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Bush Administration to Slash Bay Cleanup Funding

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Guest BayWatcher

“It’s hard to imagine a budget more harmful to the Chesapeake Bay and its health,” said Kim Coble, CBF Maryland Executive Director. “This is unacceptable, and takes us not one or two, but 10 steps backward.”


We request immediately on the Governor, Maryland congressional leaders and State legislators to express their outrage and call for more funding for the Bay.


The budget proposes to cut by 22 percent the national Clean Water Revolving Loan Fund, which is used to upgrade sewage treatment plants throughout the Bay region. This will slow efforts to upgrade sewage treatment plants; federal funding is a key element for the success of the Bay Restoration Fund, established by Gov. Robert Ehrlich and the legislature in 2004, to reduce nitrogen pollution to waterways by paying for wastewater treatment plant upgrades.


The budget also calls for slashing the National Oceanic and Atmospheric Administration’s (NOAA) oyster restoration funding by almost 86 percent. Oysters serve as natural water filters to help keep the Bay clean, and are key to its revitalization, both economically and environmentally. The Bay oyster population is at only 2 percent of historic levels.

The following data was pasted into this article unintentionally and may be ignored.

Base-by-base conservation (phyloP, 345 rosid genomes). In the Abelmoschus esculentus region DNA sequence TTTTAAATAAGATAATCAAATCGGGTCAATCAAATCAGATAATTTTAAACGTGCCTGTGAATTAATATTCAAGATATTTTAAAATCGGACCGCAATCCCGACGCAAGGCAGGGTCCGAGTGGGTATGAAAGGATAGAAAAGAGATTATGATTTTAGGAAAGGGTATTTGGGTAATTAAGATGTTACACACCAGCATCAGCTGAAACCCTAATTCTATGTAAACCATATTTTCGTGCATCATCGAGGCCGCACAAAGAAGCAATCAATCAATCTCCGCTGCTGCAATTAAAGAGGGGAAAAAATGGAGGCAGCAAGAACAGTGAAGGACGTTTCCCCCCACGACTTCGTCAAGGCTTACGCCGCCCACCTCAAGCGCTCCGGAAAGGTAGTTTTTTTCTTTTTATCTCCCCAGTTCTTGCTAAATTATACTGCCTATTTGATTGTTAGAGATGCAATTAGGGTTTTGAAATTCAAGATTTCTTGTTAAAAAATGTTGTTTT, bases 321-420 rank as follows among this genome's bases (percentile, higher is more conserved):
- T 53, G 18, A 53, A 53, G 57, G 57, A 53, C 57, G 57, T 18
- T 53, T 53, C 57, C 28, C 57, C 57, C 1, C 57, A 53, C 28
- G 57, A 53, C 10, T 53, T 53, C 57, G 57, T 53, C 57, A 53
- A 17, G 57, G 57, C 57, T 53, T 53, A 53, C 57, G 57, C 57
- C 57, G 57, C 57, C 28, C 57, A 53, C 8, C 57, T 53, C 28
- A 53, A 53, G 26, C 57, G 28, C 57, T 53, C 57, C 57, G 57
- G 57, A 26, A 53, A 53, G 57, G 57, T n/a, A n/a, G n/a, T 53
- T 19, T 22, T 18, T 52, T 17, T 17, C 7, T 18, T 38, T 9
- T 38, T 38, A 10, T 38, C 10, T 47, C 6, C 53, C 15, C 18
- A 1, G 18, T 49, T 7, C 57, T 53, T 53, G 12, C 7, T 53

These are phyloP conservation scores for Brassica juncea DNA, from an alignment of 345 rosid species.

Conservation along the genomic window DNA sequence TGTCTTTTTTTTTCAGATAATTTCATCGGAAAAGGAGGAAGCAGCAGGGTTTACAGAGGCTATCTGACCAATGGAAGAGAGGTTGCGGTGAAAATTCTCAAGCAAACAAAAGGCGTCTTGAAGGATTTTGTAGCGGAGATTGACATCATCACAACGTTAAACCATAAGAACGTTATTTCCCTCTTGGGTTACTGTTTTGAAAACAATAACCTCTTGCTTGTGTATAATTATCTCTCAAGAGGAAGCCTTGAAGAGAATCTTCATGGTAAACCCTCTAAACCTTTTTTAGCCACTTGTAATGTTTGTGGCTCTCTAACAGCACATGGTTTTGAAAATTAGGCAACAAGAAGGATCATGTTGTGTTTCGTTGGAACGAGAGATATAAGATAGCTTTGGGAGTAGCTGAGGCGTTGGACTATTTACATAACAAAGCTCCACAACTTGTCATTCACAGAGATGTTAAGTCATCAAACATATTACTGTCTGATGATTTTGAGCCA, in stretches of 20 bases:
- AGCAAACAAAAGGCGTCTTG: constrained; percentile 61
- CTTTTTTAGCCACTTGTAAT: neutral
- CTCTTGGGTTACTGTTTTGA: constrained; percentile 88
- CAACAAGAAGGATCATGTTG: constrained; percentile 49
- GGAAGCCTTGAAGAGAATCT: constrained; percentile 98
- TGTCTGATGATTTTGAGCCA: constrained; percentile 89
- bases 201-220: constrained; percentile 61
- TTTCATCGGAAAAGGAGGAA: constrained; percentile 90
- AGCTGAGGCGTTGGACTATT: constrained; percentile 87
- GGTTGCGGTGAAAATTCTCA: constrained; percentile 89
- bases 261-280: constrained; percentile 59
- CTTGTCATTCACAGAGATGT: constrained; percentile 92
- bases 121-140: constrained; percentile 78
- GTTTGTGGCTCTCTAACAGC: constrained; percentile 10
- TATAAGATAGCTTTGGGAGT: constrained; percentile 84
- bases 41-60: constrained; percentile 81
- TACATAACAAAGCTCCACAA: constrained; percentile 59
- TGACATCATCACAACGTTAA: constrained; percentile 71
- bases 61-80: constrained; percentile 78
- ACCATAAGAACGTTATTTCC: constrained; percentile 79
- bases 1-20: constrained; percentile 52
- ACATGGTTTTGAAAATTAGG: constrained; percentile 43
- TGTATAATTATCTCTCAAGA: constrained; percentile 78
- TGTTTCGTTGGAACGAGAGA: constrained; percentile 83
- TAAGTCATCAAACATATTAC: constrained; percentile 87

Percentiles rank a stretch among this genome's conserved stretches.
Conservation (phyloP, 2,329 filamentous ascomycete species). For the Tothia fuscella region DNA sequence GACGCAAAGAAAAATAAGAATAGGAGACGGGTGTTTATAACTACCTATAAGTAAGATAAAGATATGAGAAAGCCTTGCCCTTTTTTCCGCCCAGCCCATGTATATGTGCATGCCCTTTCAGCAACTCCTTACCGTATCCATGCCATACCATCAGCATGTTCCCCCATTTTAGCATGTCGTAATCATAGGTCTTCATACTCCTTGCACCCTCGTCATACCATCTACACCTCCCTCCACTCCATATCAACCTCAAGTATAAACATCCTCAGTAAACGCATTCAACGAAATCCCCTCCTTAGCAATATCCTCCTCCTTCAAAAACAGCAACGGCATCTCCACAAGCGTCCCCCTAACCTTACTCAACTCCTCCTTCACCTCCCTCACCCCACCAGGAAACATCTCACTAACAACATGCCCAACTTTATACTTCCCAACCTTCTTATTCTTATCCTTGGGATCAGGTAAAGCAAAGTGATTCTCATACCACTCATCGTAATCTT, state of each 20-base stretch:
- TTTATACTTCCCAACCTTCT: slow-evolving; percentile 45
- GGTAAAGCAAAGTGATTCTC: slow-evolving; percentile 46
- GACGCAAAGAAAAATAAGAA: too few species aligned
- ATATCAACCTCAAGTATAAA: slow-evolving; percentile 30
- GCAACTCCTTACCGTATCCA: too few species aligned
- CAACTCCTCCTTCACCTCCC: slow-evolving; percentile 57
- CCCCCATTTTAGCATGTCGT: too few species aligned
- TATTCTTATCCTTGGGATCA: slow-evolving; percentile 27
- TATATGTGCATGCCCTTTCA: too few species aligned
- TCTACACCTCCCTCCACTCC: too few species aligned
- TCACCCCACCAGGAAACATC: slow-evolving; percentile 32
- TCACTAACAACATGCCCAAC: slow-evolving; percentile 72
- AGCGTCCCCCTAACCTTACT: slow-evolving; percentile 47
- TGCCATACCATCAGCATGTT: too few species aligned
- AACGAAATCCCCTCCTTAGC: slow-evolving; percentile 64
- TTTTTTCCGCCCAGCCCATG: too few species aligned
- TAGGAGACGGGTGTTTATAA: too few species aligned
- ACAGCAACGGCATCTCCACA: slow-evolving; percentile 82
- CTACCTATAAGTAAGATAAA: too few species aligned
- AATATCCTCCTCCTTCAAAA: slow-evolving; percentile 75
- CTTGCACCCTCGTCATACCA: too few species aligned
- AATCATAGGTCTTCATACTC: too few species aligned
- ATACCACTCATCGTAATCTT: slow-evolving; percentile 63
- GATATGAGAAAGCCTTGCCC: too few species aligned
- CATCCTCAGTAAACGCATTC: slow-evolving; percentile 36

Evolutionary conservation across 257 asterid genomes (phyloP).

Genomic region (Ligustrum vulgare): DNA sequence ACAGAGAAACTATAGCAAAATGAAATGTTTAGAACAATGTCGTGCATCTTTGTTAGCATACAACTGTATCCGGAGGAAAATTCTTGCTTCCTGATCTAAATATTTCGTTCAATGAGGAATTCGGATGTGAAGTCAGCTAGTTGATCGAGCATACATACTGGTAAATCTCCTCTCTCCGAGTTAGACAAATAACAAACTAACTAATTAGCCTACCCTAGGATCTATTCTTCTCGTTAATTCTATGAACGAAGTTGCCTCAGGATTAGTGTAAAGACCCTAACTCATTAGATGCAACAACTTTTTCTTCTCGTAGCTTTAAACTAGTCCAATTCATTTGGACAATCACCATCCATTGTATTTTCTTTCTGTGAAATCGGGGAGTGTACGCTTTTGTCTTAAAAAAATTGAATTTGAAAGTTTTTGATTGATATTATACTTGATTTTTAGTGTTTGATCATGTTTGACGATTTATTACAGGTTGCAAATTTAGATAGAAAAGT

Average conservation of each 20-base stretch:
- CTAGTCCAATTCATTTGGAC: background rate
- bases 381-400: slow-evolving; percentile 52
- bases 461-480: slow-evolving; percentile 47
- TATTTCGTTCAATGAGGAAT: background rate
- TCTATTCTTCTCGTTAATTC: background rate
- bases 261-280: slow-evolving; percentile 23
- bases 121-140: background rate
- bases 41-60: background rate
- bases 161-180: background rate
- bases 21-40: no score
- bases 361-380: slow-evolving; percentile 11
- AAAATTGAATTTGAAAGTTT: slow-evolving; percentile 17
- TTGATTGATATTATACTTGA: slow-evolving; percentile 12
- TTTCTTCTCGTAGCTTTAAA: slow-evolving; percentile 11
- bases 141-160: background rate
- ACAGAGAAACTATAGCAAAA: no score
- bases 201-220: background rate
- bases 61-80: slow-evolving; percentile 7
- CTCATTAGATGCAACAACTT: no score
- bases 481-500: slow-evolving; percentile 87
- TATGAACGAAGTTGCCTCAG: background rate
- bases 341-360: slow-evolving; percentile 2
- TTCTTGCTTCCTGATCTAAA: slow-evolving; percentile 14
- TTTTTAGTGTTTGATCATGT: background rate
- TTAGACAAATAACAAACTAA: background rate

“It’s becoming abundantly clear that oyster restoration will only be successful if we scale it up dramatically, not reduce it,” said CBF Senior Fisheries Scientist Bill Goldsborough. “Restoration efforts to date have shown success on smaller levels in rivers, and emphasizes the need to fund oyster restoration on a larger scale.”


The federal budget also proposes to eliminate funding for:

EPA’s small watershed grants and loans. By doing so, the budget cuts the legs off of hands-on efforts to restore stream systems.

Chesapeake Bay Watershed Education and Training Program (B-WET). The NOAA program funded grants to schools and nonprofits to promote environmental education, in order to meet the Chesapeake 2000 commitments to environmental education.

The National Park Service’s Chesapeake Gateways and Watertrails program. The Chesapeake Bay Gateways Network connects people with the Bay and its rivers through 150 parks, wildlife refuges, museums, sailing ships, historic communities, trails, and more. It links natural, cultural, historical, and recreational sites throughout the Bay region.

Chesapeake Bay land preservation funds. This comes on the heels of Gov. Robert Ehrlich’s announcement to restore full funding for statewide land preservation.


CBF believes the federal budget proposal speaks to the lack of priority and lack of commitment the Bush administration has to the protection and restoration of the Bay.


The Chesapeake Bay is a national treasure, the same as the Everglades which is getting 10 times what the Bay is receiving in funding and the Great Lakes, which is receiving more than twice the funding of the Bay. There is no economic or environmental reason the Bay shouldn’t get comparable funding.


“The Bay states have made commitments to reduce nitrogen pollution by 2010. We’re already falling far short of that goal,” Coble said. “This budget takes us in the opposite direction.”

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